Competitive gap plagues D.C. public high school soccer


Banneker’s Hawa Toumbou waits to enter a DCIAA semifinal game against Wilson. Wilson won the match 10-0, scoring the game-ending, mercy-rule 10th tally just one minute into the second half. (Matt McClain/The Washington Post)
November 2, 2013

Sophie Reveal had the ball, space, and the goal well within striking distance, growing closer with each touch.

It was one of those moments freshmen can only dream about — a wide open varsity chance as exciting if you convert it as it is gut-wrenching if you don’t. So Reveal took a touch more, aimed and fired, hoping to send the ball straight through the goal posts.

She missed.

Just a little more leg and maybe it would’ve sailed through. Instead, the ball died just under the crossbar, slid over the outstretched hand of the goalie and into the back of the net.

Reveal was aiming for a field goal, not for the goal her team had already punctured 10 times or so in the first half. Not the goal Wilson High’s opponent had little hope of defending from the Tigers’ offensive onslaught.


Members of Wilson’s team celebrate their semifinal win over Banneker on Wednesday. The Tigers have not been challenged by a league opponent in recent years. (Matt McClain/The Washington Post)

Self-imposed challenges of leg strength, like the attempted field goal, and of discipline, like mandatory minimum numbers of passes, are often the only real challenges the Wilson girls’ soccer team faces when it plays D.C. public school competition. The Tigers haven’t lost — nor really been challenged — since 2008, and find themselves preserving the morale of competitors that aren’t on their level, and likely won’t be any time soon.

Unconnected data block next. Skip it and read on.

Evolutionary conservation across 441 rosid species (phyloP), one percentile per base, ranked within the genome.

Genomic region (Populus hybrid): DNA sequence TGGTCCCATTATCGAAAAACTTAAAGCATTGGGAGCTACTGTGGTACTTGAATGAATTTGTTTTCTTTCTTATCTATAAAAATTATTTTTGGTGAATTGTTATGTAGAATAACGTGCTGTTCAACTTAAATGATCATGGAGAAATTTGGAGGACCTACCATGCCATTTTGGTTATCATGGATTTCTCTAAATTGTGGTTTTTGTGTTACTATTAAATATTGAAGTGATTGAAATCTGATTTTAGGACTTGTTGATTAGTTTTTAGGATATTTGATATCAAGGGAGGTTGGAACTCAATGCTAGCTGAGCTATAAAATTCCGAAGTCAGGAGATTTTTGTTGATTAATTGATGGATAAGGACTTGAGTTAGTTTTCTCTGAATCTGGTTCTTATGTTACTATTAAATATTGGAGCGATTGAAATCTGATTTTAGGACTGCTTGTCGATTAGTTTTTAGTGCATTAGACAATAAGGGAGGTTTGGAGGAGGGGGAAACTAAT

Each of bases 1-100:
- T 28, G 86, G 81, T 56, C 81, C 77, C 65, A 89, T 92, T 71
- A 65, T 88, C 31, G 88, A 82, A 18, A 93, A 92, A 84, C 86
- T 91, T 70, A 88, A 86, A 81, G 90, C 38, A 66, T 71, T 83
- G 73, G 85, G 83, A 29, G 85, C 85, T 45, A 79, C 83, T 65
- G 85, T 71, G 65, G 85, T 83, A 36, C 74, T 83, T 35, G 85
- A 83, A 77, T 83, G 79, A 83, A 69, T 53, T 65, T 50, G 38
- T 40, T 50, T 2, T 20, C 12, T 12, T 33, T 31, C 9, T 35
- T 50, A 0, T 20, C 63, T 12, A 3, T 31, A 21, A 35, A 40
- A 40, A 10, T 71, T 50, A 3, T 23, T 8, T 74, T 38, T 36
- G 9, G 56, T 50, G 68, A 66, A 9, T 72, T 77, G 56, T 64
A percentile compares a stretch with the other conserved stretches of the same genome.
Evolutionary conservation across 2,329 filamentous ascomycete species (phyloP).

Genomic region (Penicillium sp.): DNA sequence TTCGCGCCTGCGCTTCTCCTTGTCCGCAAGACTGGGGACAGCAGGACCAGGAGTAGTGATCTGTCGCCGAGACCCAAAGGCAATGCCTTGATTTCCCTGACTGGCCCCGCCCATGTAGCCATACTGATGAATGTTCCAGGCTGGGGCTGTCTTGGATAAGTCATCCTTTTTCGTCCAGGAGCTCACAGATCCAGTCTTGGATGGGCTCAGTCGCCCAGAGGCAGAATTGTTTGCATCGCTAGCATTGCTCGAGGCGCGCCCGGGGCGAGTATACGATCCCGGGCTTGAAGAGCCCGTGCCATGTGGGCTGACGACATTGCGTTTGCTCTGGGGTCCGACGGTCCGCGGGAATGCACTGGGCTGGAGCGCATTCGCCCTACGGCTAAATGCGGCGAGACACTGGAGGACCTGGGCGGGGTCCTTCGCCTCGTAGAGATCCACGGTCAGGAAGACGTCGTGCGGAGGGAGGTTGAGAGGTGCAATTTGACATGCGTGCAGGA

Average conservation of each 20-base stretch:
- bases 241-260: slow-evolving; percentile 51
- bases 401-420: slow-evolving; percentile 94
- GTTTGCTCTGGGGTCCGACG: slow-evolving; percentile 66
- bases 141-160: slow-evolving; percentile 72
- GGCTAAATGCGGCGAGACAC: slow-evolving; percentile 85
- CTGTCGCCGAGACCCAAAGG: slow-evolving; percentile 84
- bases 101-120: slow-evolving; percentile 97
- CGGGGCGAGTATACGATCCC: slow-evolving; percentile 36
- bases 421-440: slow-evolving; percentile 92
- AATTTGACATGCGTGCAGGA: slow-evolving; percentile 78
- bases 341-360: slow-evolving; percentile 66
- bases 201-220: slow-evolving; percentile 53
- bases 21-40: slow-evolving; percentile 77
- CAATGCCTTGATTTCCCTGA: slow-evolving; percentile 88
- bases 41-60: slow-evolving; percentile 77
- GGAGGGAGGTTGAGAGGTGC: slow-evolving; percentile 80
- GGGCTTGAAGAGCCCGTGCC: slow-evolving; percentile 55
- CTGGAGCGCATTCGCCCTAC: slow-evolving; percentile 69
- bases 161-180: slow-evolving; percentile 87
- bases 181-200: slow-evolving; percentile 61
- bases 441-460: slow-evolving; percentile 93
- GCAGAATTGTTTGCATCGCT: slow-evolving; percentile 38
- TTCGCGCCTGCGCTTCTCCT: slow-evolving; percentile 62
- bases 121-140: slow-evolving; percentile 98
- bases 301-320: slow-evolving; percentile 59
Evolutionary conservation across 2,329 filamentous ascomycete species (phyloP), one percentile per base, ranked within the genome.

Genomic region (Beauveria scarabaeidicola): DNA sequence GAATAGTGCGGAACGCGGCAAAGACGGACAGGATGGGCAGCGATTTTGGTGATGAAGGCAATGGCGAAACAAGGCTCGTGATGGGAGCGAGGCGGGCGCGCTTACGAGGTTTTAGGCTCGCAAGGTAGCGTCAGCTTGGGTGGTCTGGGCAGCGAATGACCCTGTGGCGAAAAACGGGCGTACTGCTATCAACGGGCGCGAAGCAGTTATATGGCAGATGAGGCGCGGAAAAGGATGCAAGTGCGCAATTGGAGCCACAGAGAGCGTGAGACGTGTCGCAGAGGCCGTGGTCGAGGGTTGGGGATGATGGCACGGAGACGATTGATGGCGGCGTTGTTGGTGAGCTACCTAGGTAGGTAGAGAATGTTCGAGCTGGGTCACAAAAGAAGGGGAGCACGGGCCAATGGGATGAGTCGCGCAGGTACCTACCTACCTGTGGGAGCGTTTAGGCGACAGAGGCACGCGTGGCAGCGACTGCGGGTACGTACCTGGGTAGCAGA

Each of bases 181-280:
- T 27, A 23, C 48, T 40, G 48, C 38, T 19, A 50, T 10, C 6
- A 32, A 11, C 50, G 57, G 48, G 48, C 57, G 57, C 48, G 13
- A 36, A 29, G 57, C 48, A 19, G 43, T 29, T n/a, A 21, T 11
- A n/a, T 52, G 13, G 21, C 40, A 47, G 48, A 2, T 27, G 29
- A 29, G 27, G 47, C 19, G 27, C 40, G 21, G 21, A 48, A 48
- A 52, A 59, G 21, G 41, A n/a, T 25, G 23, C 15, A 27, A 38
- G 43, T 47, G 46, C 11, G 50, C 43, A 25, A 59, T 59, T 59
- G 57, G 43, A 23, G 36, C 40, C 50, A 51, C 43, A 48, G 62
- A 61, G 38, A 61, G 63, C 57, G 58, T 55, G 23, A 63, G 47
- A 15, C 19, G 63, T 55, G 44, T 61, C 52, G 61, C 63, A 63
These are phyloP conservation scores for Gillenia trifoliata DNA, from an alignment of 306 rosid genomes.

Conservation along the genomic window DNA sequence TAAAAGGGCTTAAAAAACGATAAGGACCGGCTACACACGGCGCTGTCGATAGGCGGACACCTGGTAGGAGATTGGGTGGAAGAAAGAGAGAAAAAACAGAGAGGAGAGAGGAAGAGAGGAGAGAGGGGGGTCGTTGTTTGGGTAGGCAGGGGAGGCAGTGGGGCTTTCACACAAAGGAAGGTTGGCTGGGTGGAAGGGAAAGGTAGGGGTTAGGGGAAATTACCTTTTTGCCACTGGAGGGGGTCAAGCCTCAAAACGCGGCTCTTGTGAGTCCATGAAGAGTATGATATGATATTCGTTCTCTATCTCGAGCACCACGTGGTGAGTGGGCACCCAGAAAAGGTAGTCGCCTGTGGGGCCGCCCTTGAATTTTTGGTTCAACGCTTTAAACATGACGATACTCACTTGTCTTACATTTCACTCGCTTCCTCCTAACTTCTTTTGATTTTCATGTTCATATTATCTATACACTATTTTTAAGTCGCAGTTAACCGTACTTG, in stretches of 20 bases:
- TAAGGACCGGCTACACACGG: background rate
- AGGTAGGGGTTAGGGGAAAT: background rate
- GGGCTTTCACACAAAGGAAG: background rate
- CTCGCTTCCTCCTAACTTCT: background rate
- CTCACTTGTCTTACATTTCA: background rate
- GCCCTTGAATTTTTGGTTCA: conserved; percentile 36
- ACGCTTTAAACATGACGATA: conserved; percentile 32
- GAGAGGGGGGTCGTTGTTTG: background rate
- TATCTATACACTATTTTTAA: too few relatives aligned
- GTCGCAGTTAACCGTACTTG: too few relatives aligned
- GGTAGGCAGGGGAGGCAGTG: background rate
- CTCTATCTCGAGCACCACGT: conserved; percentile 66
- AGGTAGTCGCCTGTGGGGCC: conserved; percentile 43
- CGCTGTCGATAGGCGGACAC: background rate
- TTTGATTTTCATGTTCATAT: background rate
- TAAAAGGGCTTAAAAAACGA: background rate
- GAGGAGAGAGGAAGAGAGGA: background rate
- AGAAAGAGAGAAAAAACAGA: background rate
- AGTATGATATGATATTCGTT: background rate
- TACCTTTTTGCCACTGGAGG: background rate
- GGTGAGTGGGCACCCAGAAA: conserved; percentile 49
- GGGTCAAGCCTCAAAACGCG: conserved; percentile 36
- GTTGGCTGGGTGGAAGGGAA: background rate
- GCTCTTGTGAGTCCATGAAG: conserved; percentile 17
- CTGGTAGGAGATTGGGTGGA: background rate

Alone at the top

Wilson is one of five teams in the District of Columbia Interscholastic Athletic Association’s girls’ soccer league, joined by School Without Walls, Banneker, Bell and Theodore Roosevelt. McKinley tried to field a team but didn’t have enough interest to sustain it. Roosevelt’s team is in its first year. Banneker is building, Bell showed promise in recent years but hasn’t challenged this season. Walls is perennially the league’s second-best squad, second by a wide margin both in terms of distance from the top and from would-be challengers below.

Of those schools, Wilson is the largest by enrollment and the school known for having a consistently strong girls’ soccer team in a league where consistency is often defined by existence, rather than wins. Unlike teams at other league schools, Wilson’s is made up predominantly of players that have played or still play high-level club soccer.

“You don’t want to run up the score, but you don’t want to make it obvious you’re not running up the score, either,” senior Eileen Connor said. “We practice what to do, but it’s hard if you end up in front of the goal wide open.”

Options in that situation include shooting wide or playing the ball back as inconspicuously as possible. Sometimes, Wilson Coach Dan Drickey, last year's All-Met boys’ coach of the year in the spring when he coaches at Hayfield, has the Tigers play a player down to challenge themselves and give their opponents more of a chance. He says coaches have expressed gratitude for his team’s efforts to stop scoring, though it’s not always possible in all cases.